(NEXSTAR) — If you’ve seen plenty of commercials, or are just waiting for the halftime show, the multiple interruptions to the Super Bowl game may be slightly annoying. None, however, may be more confusing than the twice-a-game two-minute warning.
All NFL games have two-minute warnings, which are automatic timeouts that occur when the game clock hits the two-minute mark at the end of the second and fourth quarters. After the two-minute warning, certain clock running rules also take effect.
Why does the NFL stop games and use different rules when there are just a few minutes left in the half?
As you may have guessed, the two-minute warning does offer another opportunity for commercials, which of course have monetary value, especially during the Super Bowl. It also has value to teams, who view it as a bonus timeout, former NFL quarterback Rich Gannon told the Los Angeles Times in 2016.
Despite its modern benefits — more ad time and an extra break — the two-minute rule once served a more necessary purpose.
When pro football games began in the late 1890s, there was no clock for teams and coaches to check, Pro Football Hall of Fame archivist Jon Kendle explained to the LA Times. Instead, officials were advised to notify team captains when time was running out in the half, usually when there were five to ten minutes left (the game had two 45-minute halves at the time).
As years went by, the game got shorter. By 1942, the rules changed and the warning was given at the two-minute mark, Kendle said. Seven years later, the rules changed again, calling for a timeout when the two-minute warning is given.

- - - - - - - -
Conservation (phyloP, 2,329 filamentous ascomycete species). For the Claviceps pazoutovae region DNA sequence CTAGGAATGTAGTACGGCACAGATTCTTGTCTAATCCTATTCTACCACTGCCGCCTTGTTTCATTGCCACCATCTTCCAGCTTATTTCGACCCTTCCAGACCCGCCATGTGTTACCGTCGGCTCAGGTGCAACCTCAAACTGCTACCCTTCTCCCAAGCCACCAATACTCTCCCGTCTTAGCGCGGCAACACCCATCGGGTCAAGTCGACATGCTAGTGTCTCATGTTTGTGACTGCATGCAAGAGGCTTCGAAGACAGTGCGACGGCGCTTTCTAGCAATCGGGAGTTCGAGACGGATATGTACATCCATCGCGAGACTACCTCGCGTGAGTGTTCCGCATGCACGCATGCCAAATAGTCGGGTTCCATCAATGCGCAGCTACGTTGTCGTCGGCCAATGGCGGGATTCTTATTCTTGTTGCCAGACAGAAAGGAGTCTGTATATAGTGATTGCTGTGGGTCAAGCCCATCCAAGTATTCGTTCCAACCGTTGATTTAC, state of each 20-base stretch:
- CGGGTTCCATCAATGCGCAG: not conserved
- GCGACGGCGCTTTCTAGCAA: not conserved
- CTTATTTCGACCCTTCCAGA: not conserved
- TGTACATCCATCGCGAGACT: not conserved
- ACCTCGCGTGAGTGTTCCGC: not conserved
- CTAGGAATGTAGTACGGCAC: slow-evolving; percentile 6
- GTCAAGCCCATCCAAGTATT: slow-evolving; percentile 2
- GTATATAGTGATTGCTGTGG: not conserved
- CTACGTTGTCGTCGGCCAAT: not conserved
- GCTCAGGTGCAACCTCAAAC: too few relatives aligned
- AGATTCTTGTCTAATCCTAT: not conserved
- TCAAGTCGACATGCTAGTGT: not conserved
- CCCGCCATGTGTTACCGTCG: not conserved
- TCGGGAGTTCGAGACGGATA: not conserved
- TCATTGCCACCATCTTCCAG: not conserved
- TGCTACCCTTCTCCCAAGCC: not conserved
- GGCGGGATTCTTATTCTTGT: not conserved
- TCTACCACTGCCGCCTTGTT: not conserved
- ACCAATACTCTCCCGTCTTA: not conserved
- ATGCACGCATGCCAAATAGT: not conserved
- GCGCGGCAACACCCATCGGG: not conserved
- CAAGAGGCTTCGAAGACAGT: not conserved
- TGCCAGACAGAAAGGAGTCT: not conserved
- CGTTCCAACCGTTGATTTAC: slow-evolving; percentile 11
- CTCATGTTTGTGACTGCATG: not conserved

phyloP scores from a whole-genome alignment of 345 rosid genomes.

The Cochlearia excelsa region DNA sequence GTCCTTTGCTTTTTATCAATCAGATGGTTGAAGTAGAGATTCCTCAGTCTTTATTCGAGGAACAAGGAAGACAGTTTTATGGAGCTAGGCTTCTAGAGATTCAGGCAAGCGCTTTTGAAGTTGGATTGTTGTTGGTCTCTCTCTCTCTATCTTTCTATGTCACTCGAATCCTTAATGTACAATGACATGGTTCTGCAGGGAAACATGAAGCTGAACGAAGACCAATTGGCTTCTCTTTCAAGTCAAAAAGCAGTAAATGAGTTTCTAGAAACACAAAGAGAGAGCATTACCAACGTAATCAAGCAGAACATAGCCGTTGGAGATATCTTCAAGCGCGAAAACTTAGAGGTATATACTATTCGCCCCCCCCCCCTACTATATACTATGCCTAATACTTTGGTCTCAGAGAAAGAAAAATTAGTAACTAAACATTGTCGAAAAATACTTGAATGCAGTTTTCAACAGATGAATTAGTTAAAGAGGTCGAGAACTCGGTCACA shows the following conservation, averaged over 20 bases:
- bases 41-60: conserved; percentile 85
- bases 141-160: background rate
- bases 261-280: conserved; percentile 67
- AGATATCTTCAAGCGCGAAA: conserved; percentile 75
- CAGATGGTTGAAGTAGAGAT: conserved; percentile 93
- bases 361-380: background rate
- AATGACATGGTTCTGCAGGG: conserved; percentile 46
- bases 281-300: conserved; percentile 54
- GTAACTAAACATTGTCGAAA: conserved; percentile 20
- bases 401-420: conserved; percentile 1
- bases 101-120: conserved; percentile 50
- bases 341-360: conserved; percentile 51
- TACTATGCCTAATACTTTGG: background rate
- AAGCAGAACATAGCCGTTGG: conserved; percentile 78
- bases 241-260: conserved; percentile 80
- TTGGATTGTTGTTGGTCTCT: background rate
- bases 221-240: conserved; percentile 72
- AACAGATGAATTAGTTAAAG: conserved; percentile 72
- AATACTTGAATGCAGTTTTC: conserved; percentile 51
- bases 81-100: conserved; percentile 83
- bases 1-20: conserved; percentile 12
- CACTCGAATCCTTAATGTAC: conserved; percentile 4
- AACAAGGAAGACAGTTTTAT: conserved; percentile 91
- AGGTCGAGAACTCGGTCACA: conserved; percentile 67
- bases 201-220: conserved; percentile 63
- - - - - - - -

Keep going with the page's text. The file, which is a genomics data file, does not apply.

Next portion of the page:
The two-minute warning became less of a warning in the 1960s after the NFL decided to use the stadium clock as the official game clock (that’s why you’ll sometimes see the official ask for the clock to be reset).
As we mentioned before, there are different rules for certain plays after the two-minute warning.
For example, if there is an injury timeout after the two-minute warning, the team of the injured player will be charged a timeout, if they haven’t already used the three they get per half, according to the NFL rulebook. Teams are also not allowed to commit fouls — like intentional grounding or throwing an illegal pass — in order to conserve time.
So while your team strategizes on how to use the last two minutes of the half or game, you can take those two minutes to refill your snack plate or check in on your prop bets.
Jana Carter is a news writer and editor at Pax Press Agency. She's also a tech enthusiast, an avid reader, and an artist in her free time.
She loves to write about everything from sports to art to politics—and she always strives to make her writing fun, accessible, and informative.